"The shrine of Zun in Zamindawar, which was believed to be located about three miles south of Musa Qala in today's Helmand Province of Afghanistan.......Scholars have noted several similarities between the religion of Zhun and the pre-Buddhist, religion of Tibet ......"
"CULT of ZHUN........Before Islam reached Afghanistan the population followed several religious traditions, some imported (including Zoroastrianism, Hinduism, and Buddhism), others indigenous. Of the indigenous religions we know most about the cult of Zhun (Zun), because it was described in some detail by a Chinese Buddhist pilgrim, Xuan Zang, who visited Afghanistan shortly before the Arab invasion (BOSWORTH 1984, 4-7). Based on the worship of a golden idol with ruby eyes, the cult of Zhun (widespread throughout Zamindawar and Zabulistan) survived for two centuries after the arrival of Islam. The idol was housed in a temple, in front of which stood the vertebra of a giant reptile, locally believed to be that of a dragon. The priests of Zhun seem to have possessed shaman-like abilities, for Xuan Zang describes them as having powers to control demons and other supernatural forces and being able to both heal and harm people (BoswoRTH 1984, 6).
"Zunbils ruled Zamindawar before Islamization of the area. The title Zunbil can be traced back to the Middle-Persian original Zūn-dātbar, 'Zun the Justice-giver'. The geographical name Zamindawar would also reflect this, from Middle-Persian 'Zamin-i dātbar' (Land of the Justice-giver).....Zamindawar is a historical district of Afghanistan, situated on the right bank of the Helmand River to the northwest of Kandahar.... André Wink: In southern and eastern Afghanistan, the regions of Zamindawar and Zabulistan or Zabul (Jabala, Kapisha, Kia pi shi) and Kabul, the Arabs were effectively opposed for more than two centuries, from 643 to 870 AD, by the indigenous rulers the Zunbils and the related Kabul-Shahs of the dynasty which became known as the Buddhist-Shahi...... The Zunbil kings worshipped a sun god by the name of Zun from which they derived their name. For example, André Wink writes that "the cult of Zun was primarily 'Hindu', not Buddhist or Zoroastrian... the shrine of Zun in Zamindawar, which was believed to be located about three miles south of Musa Qala in today's Helmand Province of Afghanistan."
"TIBETAN BON.........Scholars have noted several similarities between the religion of Zhun, the shamanic religions of Central Asia, and the pre-Buddhist, dragon-god religion of Tibet (Bosworth 1984, 7)......Following Afghanistan's conversion to Islam during the seventh century AD., many of the pre-existing shamanistic beliefs and practices were incorporated into the framework of Muslim cosmology. The ecstatic techniques associated with Islam's mystical Sufi tradition must have lent themselves particularly well to the assimilation of indigenous shamanistic practices."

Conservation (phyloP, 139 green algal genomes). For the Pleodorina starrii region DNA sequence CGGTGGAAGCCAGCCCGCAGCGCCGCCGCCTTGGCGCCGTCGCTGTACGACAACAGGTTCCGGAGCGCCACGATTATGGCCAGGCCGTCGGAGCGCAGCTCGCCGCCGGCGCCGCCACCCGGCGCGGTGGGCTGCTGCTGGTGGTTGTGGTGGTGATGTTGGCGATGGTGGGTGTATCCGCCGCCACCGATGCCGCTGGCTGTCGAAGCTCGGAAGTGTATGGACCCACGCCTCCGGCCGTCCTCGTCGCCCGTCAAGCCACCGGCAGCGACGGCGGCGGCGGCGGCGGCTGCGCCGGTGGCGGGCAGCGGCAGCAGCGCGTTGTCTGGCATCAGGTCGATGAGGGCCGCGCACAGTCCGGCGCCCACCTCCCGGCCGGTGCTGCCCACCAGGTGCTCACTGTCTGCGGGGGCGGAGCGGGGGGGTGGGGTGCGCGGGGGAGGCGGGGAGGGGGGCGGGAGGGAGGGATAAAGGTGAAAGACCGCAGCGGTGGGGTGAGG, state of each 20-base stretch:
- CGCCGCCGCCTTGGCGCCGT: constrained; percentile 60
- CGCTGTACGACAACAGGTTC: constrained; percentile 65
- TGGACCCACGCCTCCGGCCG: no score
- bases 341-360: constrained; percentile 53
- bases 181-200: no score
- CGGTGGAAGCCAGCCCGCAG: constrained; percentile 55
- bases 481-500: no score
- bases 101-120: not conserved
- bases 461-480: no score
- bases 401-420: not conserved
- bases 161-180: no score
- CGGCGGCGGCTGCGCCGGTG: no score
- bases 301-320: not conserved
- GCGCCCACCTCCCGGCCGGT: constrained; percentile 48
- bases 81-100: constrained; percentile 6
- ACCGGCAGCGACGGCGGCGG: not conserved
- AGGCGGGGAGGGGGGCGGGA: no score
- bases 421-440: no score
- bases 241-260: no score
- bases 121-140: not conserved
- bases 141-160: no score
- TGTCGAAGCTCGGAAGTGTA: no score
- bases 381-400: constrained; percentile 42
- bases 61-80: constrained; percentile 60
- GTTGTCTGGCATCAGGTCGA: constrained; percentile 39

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"The Bon religion of the royal period (seventh to ninth centuries) is said to have come from Tazig (stag gzig, Tajik/Iran) via Zhang Zhung, and Zhang Zhung is the probable source of other early components of Tibetan civilization. A pre-Buddhist shamanistic religion prevalent in early Tibet, Bon developed just west of Mount Kailash in Guge (gu ge), the capital of the ancient kingdom of Zhang Zhung. Like the Buddhists who came centuries after him, Tonpa Shenrab Miwoche (ston pa gshen rab mi bo che) combined the various native mystical cults under his own to fashion Bon, or Bön. He settled in Zhang Zhung, presently known as western Tibet's Guge region. Centered on the Tibetan Plateau, the tale of the kingdom of the Bon people is of profound importance, for it was from the Bon kingdom of Zhang Zhung that the myth of Shambhala arose. Shambhala, named Olmo Lung Ring ('ol-mo lung-rings), was considered to be one of the great centers of the Zhang Zhung culture of central Tibet. These people settled in Tibet and practiced some form of ritual Bon culture, which must have evolved from Hinduism and Zoroastrianism."....http://www.yungdrung.org/doc/Compilation_History_Zhang_Zhung.pdf